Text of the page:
It is the summer of 1969 and it is hot, very hot! The scent of rare orchids and sweet honeysuckle permeate the air, colliding deliciously with the comforting aroma of bread baking in the courtyard ovens. And, I must not forget (God forbid) the dried olive leaves used as sacred incense by the church priest – guaranteed to bless you, smoke drama and the devil OUT.
‘Uranya’ a beautiful and wordly woman (if you believe the village murmurs) lives alone. Set on a beach overlooking the brilliant blue Mediterranean, her home is humble on the outside but the village boys are more interested by the man affirming experiences they have heard goes on inside. So, they start to save their drachmas in a rusty old tin to pay for a ‘visit’ with ‘Uranya’ and discover the mysteries of agapi.
The five boys in this story take an oath on this but there is another potential life-changing event about to take place – the Apollo 11 Moon Landing on July 20th. Now, there was a problem – no one in the village owned a TV on which to watch this historic event on. Achilleas, one of the boys and central to this story is now faced with a dilemma and decision to make that could lead to the breaking of the oath of this randy band of young brothers – spend their savings visiting ‘Uranya’ or buy a TV set – Model 19″ America make URANYA!!
I cried a little and belly laughed a lot watching this 2006 movie. Films like ‘Uranya’ make me think of my nephews and the antics boys get up to in the name of experience and exploration when they are young. It’s a coming of age story and one that impacts the families of the village as well as friendships in ways that change out of date beliefs and perceptions of ones neighbours.
For Achilleas and his friends, this was a time in their simple rural lives when nothing was in reach, yet everything was. When seeing stars and reaching for the moon was a dream, a dream made true with the heavenly love of Greek Muse of Astronomy ‘Urania’ and her village namesake.
In Greek mythology, there were nine muses: Clio, Euterpe, Thalia, Melpomeni, Terpsichore, Erato, Polymnia, Urania and Calliope. Urania was the guardian of celestial objects and the heavens. Known to have founded astrology, she wore a cloak embroidered with stars and held a sphere and a bow compass.
It’s not a life I would go back to, growing up as a Greek Cypriot teenager, but I would go there one last time just to look at the magazine cuttings of George Michael on my bedroom wall. My life back then was a stifling existence without any clear window to the freedom I craved or to open so I could escape.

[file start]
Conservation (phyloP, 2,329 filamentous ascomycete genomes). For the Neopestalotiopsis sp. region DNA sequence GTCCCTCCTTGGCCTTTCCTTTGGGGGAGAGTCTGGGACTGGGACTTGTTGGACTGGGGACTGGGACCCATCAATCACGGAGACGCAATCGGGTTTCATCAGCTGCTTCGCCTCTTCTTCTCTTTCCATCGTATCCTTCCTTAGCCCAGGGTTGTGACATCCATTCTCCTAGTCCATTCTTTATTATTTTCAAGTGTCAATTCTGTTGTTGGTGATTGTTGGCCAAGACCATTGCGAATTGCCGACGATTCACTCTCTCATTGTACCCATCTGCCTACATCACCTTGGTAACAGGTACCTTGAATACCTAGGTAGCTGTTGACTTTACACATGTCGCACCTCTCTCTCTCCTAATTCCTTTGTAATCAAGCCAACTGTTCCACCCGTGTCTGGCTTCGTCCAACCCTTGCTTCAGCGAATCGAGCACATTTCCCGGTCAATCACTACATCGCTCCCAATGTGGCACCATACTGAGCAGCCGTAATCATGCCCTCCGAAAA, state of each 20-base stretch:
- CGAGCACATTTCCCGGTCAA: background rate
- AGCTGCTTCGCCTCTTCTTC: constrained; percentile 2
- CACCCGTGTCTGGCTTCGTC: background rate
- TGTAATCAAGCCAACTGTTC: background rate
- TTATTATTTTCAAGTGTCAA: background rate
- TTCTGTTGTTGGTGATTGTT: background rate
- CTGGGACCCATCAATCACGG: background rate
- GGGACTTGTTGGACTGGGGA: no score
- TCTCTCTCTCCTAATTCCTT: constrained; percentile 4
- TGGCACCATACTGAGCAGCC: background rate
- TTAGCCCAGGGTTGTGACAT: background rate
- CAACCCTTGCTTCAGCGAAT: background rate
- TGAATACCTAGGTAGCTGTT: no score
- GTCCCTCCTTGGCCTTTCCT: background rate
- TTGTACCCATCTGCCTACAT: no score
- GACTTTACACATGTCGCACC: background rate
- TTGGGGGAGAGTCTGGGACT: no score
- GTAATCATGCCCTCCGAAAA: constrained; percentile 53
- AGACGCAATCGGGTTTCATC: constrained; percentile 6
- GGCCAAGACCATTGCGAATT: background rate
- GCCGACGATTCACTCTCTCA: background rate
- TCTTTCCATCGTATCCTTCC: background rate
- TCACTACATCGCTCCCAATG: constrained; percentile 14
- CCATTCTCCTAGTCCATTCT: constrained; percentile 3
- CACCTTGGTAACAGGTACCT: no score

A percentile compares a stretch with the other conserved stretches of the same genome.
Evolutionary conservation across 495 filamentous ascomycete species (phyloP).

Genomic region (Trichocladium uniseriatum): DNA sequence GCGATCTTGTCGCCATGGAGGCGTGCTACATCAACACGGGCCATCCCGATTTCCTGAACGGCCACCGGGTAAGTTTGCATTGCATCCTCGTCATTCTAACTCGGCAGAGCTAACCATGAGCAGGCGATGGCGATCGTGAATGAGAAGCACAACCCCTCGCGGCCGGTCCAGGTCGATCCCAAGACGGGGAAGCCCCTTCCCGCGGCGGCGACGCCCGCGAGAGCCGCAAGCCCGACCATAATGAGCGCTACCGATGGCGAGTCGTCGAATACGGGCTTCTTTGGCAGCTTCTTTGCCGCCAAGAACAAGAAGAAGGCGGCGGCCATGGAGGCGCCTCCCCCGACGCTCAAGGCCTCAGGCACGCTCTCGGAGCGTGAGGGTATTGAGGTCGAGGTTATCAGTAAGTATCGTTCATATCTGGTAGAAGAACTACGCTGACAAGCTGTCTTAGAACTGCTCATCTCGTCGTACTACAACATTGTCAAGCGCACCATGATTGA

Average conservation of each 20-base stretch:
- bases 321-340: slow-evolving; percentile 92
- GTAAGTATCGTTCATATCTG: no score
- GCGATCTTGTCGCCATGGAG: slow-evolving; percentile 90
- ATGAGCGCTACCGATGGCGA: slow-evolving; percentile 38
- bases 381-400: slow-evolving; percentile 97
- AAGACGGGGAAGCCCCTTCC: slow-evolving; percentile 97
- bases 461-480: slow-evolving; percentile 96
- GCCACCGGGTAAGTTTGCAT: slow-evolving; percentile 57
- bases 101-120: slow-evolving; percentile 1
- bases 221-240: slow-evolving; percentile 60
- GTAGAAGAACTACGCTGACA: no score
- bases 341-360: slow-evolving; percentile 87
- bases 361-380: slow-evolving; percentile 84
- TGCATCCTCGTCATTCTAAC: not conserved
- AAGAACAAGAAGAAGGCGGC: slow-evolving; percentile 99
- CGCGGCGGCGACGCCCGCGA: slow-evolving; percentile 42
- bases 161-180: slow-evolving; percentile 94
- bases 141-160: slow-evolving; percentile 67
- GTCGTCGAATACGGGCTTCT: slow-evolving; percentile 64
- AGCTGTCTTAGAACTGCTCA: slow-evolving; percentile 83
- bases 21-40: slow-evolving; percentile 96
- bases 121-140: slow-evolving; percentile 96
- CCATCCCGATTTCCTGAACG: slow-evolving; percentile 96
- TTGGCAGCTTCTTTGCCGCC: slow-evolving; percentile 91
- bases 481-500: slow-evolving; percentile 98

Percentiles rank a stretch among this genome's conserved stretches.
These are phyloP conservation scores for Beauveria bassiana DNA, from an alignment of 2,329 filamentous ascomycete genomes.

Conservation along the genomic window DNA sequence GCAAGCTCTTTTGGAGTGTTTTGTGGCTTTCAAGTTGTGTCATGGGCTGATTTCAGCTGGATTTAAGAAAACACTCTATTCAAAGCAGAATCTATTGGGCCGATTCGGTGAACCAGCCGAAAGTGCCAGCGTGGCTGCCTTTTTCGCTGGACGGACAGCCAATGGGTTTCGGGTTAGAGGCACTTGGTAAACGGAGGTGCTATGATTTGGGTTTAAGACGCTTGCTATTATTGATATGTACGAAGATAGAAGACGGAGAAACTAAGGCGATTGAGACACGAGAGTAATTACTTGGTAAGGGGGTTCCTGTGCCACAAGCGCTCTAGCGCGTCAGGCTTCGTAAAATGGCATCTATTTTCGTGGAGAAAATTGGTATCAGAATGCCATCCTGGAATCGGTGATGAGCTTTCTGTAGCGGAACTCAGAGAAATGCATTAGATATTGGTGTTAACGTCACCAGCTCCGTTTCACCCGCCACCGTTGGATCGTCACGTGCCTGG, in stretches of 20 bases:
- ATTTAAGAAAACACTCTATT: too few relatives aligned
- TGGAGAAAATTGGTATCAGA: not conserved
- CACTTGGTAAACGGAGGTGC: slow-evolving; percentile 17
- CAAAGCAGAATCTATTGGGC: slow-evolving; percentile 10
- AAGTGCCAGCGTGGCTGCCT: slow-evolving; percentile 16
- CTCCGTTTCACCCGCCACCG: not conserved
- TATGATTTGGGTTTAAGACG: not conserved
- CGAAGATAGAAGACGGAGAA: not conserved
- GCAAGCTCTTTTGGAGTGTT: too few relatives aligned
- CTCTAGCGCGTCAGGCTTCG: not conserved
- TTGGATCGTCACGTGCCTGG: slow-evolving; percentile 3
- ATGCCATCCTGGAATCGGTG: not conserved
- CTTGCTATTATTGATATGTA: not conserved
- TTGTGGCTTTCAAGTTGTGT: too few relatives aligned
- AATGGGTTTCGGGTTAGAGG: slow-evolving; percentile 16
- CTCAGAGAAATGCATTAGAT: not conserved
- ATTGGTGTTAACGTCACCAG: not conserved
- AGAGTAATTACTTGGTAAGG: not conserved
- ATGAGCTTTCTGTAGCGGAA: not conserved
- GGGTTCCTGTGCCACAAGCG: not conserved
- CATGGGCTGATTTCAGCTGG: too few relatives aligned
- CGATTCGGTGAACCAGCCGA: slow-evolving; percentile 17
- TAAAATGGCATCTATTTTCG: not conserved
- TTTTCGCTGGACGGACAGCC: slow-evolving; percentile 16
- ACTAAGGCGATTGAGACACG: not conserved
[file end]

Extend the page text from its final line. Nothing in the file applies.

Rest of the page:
For many of the girls in my strict situation, there were pop stars and those pop stars meant we could escape in our minds when our feet were too paralyzed with fear to move. In fact, the only defiant and rebellious thing I ever did was to leave marks on my very on trend at the time pink and grey wallpaper after re-applying sticky tape which would lose its grip eventually and cause George to fall and hide behind my bed post!
I just wish I could have gone to the Wham! Farewell Concert, which of course, I wasn’t allowed to go to, but, I followed my gut instinct and with endeavour I can now listen to him whenever I want and wherever I want. I unbolted that double glazed window, installed cheaply by the council to find my FAITH, FREEDOM and I am in no doubt that George ‘The Singing Greek’ found his heaven.
So you think you’re ugly? Most of us do at some point in our lives and it seems age doesn’t really matter when you feel this way which is why I was guided to this video. A video which reminded me how I felt as a girl and adolescent. I could never take a compliment, could never look someone in the eye when they paid me one, didn’t believe them when they told me I was pretty and would always reply by saying, “No I’m not”.
The struggles of a Greek girl were real though! The mono-brow I wasn’t allowed to pluck and a hairy top lip, ginger in appearance after my cousins introduced me to bleaching; what a stunner!
The struggle still goes on but it is a little different. When a medical problem challenges you by changing the way you look even slightly, you have to find once more, the confidence to say ‘thank you’ after a compliment which you know deep inside to be honest and true.
I recently became the proud owner of a wonky eye, this is what I call it because I have to turn every hurdle into a joke and find that self-deprecation is my only medicine. It’s a coping mechanism which my friends and family know all too well. Luckily, I know my worth, wonky eye or no wonky eye I can still see out of it which is all that really matters and I am well past worrying about what others see when they look at me. What other people think of me is their business, not mine.